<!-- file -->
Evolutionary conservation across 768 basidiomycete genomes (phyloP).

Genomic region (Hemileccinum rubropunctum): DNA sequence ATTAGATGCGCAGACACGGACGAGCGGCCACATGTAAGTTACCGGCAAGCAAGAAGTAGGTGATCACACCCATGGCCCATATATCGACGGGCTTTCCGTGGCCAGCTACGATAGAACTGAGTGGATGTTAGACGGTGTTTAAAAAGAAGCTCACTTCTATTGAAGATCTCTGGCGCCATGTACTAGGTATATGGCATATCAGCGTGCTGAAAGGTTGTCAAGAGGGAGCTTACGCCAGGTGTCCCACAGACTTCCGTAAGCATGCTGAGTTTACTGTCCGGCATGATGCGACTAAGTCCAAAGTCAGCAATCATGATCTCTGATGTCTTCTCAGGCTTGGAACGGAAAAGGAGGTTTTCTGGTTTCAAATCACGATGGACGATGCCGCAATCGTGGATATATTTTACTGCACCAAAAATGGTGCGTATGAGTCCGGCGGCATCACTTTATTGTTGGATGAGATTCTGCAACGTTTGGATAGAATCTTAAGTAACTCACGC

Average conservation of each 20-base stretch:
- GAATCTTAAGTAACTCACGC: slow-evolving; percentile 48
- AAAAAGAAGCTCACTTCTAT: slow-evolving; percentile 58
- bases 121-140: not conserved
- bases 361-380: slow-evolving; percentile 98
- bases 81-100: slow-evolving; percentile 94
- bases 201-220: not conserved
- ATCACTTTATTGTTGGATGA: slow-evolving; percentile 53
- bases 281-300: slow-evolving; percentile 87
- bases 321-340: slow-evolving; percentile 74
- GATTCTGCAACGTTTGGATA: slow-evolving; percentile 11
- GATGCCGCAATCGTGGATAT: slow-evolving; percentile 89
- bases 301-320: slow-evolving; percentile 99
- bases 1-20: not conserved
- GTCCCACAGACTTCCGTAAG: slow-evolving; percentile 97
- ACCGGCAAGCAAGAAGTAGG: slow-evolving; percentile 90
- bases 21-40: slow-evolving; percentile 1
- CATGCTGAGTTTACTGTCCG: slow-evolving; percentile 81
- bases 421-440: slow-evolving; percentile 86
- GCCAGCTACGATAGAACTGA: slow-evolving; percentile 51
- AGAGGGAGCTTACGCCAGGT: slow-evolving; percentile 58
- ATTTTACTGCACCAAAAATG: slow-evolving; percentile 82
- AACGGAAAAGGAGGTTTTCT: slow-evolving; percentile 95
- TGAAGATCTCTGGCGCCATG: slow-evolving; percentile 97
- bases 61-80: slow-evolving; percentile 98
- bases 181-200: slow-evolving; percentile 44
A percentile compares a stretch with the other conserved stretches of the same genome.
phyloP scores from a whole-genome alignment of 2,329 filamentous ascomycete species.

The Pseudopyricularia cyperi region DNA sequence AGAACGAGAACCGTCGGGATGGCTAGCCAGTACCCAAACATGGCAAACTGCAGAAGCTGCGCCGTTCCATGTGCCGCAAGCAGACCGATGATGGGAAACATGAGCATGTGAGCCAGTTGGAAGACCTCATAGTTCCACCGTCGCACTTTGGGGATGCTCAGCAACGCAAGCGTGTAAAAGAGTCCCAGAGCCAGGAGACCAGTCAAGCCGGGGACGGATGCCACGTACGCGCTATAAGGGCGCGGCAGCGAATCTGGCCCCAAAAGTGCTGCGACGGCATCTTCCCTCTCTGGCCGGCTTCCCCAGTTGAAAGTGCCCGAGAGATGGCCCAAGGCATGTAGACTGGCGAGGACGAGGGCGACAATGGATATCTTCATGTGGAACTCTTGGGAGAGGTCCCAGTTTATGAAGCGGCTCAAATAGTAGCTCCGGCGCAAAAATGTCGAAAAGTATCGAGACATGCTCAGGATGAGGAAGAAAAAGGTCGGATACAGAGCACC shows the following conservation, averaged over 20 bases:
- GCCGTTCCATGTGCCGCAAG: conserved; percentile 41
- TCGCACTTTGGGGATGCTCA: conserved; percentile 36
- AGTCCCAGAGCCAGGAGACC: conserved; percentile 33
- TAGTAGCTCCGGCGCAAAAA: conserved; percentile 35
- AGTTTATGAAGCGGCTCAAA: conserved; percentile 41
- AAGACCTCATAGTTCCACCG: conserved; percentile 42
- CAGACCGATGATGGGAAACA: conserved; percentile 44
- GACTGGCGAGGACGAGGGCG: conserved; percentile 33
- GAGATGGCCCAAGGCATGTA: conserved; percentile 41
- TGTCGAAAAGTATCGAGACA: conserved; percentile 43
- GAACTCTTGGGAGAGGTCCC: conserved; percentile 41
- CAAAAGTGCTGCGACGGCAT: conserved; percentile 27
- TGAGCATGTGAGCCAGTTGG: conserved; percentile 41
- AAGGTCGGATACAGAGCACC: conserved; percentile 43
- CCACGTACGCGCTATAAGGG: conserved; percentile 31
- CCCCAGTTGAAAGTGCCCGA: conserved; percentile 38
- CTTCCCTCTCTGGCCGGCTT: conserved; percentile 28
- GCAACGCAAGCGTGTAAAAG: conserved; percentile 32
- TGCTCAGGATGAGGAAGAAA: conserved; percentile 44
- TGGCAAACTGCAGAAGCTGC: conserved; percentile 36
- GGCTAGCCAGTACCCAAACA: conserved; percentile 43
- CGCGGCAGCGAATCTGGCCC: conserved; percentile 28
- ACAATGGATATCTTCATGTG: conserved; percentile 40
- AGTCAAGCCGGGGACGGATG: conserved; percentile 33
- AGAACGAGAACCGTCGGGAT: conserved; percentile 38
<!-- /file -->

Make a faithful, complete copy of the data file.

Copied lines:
Evolutionary conservation across 768 basidiomycete genomes (phyloP).

Genomic region (Hemileccinum rubropunctum): DNA sequence ATTAGATGCGCAGACACGGACGAGCGGCCACATGTAAGTTACCGGCAAGCAAGAAGTAGGTGATCACACCCATGGCCCATATATCGACGGGCTTTCCGTGGCCAGCTACGATAGAACTGAGTGGATGTTAGACGGTGTTTAAAAAGAAGCTCACTTCTATTGAAGATCTCTGGCGCCATGTACTAGGTATATGGCATATCAGCGTGCTGAAAGGTTGTCAAGAGGGAGCTTACGCCAGGTGTCCCACAGACTTCCGTAAGCATGCTGAGTTTACTGTCCGGCATGATGCGACTAAGTCCAAAGTCAGCAATCATGATCTCTGATGTCTTCTCAGGCTTGGAACGGAAAAGGAGGTTTTCTGGTTTCAAATCACGATGGACGATGCCGCAATCGTGGATATATTTTACTGCACCAAAAATGGTGCGTATGAGTCCGGCGGCATCACTTTATTGTTGGATGAGATTCTGCAACGTTTGGATAGAATCTTAAGTAACTCACGC

Average conservation of each 20-base stretch:
- GAATCTTAAGTAACTCACGC: slow-evolving; percentile 48
- AAAAAGAAGCTCACTTCTAT: slow-evolving; percentile 58
- bases 121-140: not conserved
- bases 361-380: slow-evolving; percentile 98
- bases 81-100: slow-evolving; percentile 94
- bases 201-220: not conserved
- ATCACTTTATTGTTGGATGA: slow-evolving; percentile 53
- bases 281-300: slow-evolving; percentile 87
- bases 321-340: slow-evolving; percentile 74
- GATTCTGCAACGTTTGGATA: slow-evolving; percentile 11
- GATGCCGCAATCGTGGATAT: slow-evolving; percentile 89
- bases 301-320: slow-evolving; percentile 99
- bases 1-20: not conserved
- GTCCCACAGACTTCCGTAAG: slow-evolving; percentile 97
- ACCGGCAAGCAAGAAGTAGG: slow-evolving; percentile 90
- bases 21-40: slow-evolving; percentile 1
- CATGCTGAGTTTACTGTCCG: slow-evolving; percentile 81
- bases 421-440: slow-evolving; percentile 86
- GCCAGCTACGATAGAACTGA: slow-evolving; percentile 51
- AGAGGGAGCTTACGCCAGGT: slow-evolving; percentile 58
- ATTTTACTGCACCAAAAATG: slow-evolving; percentile 82
- AACGGAAAAGGAGGTTTTCT: slow-evolving; percentile 95
- TGAAGATCTCTGGCGCCATG: slow-evolving; percentile 97
- bases 61-80: slow-evolving; percentile 98
- bases 181-200: slow-evolving; percentile 44
A percentile compares a stretch with the other conserved stretches of the same genome.
phyloP scores from a whole-genome alignment of 2,329 filamentous ascomycete species.

The Pseudopyricularia cyperi region DNA sequence AGAACGAGAACCGTCGGGATGGCTAGCCAGTACCCAAACATGGCAAACTGCAGAAGCTGCGCCGTTCCATGTGCCGCAAGCAGACCGATGATGGGAAACATGAGCATGTGAGCCAGTTGGAAGACCTCATAGTTCCACCGTCGCACTTTGGGGATGCTCAGCAACGCAAGCGTGTAAAAGAGTCCCAGAGCCAGGAGACCAGTCAAGCCGGGGACGGATGCCACGTACGCGCTATAAGGGCGCGGCAGCGAATCTGGCCCCAAAAGTGCTGCGACGGCATCTTCCCTCTCTGGCCGGCTTCCCCAGTTGAAAGTGCCCGAGAGATGGCCCAAGGCATGTAGACTGGCGAGGACGAGGGCGACAATGGATATCTTCATGTGGAACTCTTGGGAGAGGTCCCAGTTTATGAAGCGGCTCAAATAGTAGCTCCGGCGCAAAAATGTCGAAAAGTATCGAGACATGCTCAGGATGAGGAAGAAAAAGGTCGGATACAGAGCACC shows the following conservation, averaged over 20 bases:
- GCCGTTCCATGTGCCGCAAG: conserved; percentile 41
- TCGCACTTTGGGGATGCTCA: conserved; percentile 36
- AGTCCCAGAGCCAGGAGACC: conserved; percentile 33
- TAGTAGCTCCGGCGCAAAAA: conserved; percentile 35
- AGTTTATGAAGCGGCTCAAA: conserved; percentile 41
- AAGACCTCATAGTTCCACCG: conserved; percentile 42
- CAGACCGATGATGGGAAACA: conserved; percentile 44
- GACTGGCGAGGACGAGGGCG: conserved; percentile 33
- GAGATGGCCCAAGGCATGTA: conserved; percentile 41
- TGTCGAAAAGTATCGAGACA: conserved; percentile 43
- GAACTCTTGGGAGAGGTCCC: conserved; percentile 41
- CAAAAGTGCTGCGACGGCAT: conserved; percentile 27
- TGAGCATGTGAGCCAGTTGG: conserved; percentile 41
- AAGGTCGGATACAGAGCACC: conserved; percentile 43
- CCACGTACGCGCTATAAGGG: conserved; percentile 31
- CCCCAGTTGAAAGTGCCCGA: conserved; percentile 38
- CTTCCCTCTCTGGCCGGCTT: conserved; percentile 28
- GCAACGCAAGCGTGTAAAAG: conserved; percentile 32
- TGCTCAGGATGAGGAAGAAA: conserved; percentile 44
- TGGCAAACTGCAGAAGCTGC: conserved; percentile 36
- GGCTAGCCAGTACCCAAACA: conserved; percentile 43
- CGCGGCAGCGAATCTGGCCC: conserved; percentile 28
- ACAATGGATATCTTCATGTG: conserved; percentile 40
- AGTCAAGCCGGGGACGGATG: conserved; percentile 33
- AGAACGAGAACCGTCGGGAT: conserved; percentile 38